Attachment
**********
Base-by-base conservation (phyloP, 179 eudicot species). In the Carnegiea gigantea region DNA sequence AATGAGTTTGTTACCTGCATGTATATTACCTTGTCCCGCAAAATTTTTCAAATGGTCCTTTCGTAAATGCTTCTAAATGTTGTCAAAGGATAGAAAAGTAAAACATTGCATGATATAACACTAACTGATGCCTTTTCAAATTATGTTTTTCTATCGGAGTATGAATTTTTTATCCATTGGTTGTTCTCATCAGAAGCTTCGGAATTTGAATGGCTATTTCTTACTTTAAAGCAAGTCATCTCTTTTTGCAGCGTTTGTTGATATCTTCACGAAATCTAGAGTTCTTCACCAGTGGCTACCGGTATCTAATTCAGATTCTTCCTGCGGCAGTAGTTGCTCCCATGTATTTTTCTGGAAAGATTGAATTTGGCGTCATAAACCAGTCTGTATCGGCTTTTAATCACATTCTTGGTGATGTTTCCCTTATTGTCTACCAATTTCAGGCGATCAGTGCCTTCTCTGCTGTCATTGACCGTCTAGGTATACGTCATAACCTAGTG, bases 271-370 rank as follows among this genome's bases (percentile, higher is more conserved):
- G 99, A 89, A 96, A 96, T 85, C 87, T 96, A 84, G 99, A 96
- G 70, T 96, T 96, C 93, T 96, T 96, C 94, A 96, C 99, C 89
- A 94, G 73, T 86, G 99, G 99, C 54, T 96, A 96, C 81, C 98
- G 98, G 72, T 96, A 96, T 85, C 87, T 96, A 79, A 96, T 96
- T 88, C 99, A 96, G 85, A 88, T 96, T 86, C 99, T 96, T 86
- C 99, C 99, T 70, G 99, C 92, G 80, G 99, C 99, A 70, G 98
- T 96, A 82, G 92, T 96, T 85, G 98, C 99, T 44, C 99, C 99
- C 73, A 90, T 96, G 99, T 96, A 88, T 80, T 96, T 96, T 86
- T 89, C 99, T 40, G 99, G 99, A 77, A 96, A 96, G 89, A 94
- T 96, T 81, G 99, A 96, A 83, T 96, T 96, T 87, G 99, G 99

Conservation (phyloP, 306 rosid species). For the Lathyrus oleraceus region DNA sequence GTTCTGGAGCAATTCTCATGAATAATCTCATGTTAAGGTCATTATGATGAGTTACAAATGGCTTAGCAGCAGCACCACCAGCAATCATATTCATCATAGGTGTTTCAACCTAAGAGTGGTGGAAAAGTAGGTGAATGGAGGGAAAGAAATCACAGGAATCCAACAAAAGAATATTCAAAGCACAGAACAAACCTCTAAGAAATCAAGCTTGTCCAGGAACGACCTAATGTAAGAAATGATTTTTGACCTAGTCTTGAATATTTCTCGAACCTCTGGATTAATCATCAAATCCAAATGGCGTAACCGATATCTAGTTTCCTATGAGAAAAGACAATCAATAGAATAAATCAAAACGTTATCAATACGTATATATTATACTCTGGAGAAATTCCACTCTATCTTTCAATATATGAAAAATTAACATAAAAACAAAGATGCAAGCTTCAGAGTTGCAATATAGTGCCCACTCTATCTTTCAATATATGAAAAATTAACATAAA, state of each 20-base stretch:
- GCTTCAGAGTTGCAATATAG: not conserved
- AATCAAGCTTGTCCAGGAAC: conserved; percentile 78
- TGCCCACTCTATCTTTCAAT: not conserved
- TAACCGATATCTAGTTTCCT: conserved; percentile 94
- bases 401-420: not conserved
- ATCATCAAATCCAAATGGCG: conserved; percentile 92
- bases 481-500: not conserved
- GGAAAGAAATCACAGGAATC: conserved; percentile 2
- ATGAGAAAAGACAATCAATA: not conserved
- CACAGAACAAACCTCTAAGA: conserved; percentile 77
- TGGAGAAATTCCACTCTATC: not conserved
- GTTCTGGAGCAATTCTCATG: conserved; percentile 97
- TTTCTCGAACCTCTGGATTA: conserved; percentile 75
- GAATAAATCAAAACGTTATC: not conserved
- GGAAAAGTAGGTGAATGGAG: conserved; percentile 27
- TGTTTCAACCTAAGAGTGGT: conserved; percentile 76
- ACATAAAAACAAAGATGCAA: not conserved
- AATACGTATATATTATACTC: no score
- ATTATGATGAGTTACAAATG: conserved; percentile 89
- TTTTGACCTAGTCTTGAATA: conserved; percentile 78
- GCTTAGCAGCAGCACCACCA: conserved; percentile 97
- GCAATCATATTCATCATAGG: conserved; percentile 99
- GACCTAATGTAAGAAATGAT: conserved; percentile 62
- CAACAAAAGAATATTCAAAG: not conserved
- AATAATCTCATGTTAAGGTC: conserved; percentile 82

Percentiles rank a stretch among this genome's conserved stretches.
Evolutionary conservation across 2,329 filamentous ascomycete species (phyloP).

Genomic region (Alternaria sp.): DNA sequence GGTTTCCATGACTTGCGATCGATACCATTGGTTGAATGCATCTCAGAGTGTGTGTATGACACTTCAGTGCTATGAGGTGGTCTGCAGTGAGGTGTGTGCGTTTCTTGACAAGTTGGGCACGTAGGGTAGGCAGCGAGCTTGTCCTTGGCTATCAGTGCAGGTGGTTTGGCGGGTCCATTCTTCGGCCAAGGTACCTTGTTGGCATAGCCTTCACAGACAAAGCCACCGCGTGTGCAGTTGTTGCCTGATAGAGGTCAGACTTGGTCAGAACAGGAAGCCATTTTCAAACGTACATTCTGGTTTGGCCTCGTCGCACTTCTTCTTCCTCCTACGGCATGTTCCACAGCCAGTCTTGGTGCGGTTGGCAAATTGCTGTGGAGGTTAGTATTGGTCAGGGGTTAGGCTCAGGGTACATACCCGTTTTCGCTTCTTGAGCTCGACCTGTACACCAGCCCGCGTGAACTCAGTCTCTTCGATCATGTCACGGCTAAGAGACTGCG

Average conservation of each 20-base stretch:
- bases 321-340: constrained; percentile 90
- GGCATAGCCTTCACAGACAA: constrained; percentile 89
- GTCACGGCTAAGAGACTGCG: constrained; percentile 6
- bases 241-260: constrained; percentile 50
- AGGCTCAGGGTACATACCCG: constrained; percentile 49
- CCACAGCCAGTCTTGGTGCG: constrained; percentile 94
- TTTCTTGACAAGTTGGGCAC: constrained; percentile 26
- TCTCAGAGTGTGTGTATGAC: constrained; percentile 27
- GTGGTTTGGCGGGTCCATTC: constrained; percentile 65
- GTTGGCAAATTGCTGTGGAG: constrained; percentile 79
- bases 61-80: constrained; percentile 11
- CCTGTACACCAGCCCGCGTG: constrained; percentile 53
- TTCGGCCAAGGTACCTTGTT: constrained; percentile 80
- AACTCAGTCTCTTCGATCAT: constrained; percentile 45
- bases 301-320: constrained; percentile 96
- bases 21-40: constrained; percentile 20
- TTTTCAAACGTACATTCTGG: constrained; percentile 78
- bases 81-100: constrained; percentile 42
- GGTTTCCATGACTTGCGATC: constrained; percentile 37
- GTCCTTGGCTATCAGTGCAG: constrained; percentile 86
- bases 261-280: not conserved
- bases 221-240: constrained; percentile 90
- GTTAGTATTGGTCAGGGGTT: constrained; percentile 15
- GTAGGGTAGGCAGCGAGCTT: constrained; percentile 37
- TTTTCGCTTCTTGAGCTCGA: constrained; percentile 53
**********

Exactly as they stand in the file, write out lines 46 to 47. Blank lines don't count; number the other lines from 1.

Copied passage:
- AGGCTCAGGGTACATACCCG: constrained; percentile 49
- CCACAGCCAGTCTTGGTGCG: constrained; percentile 94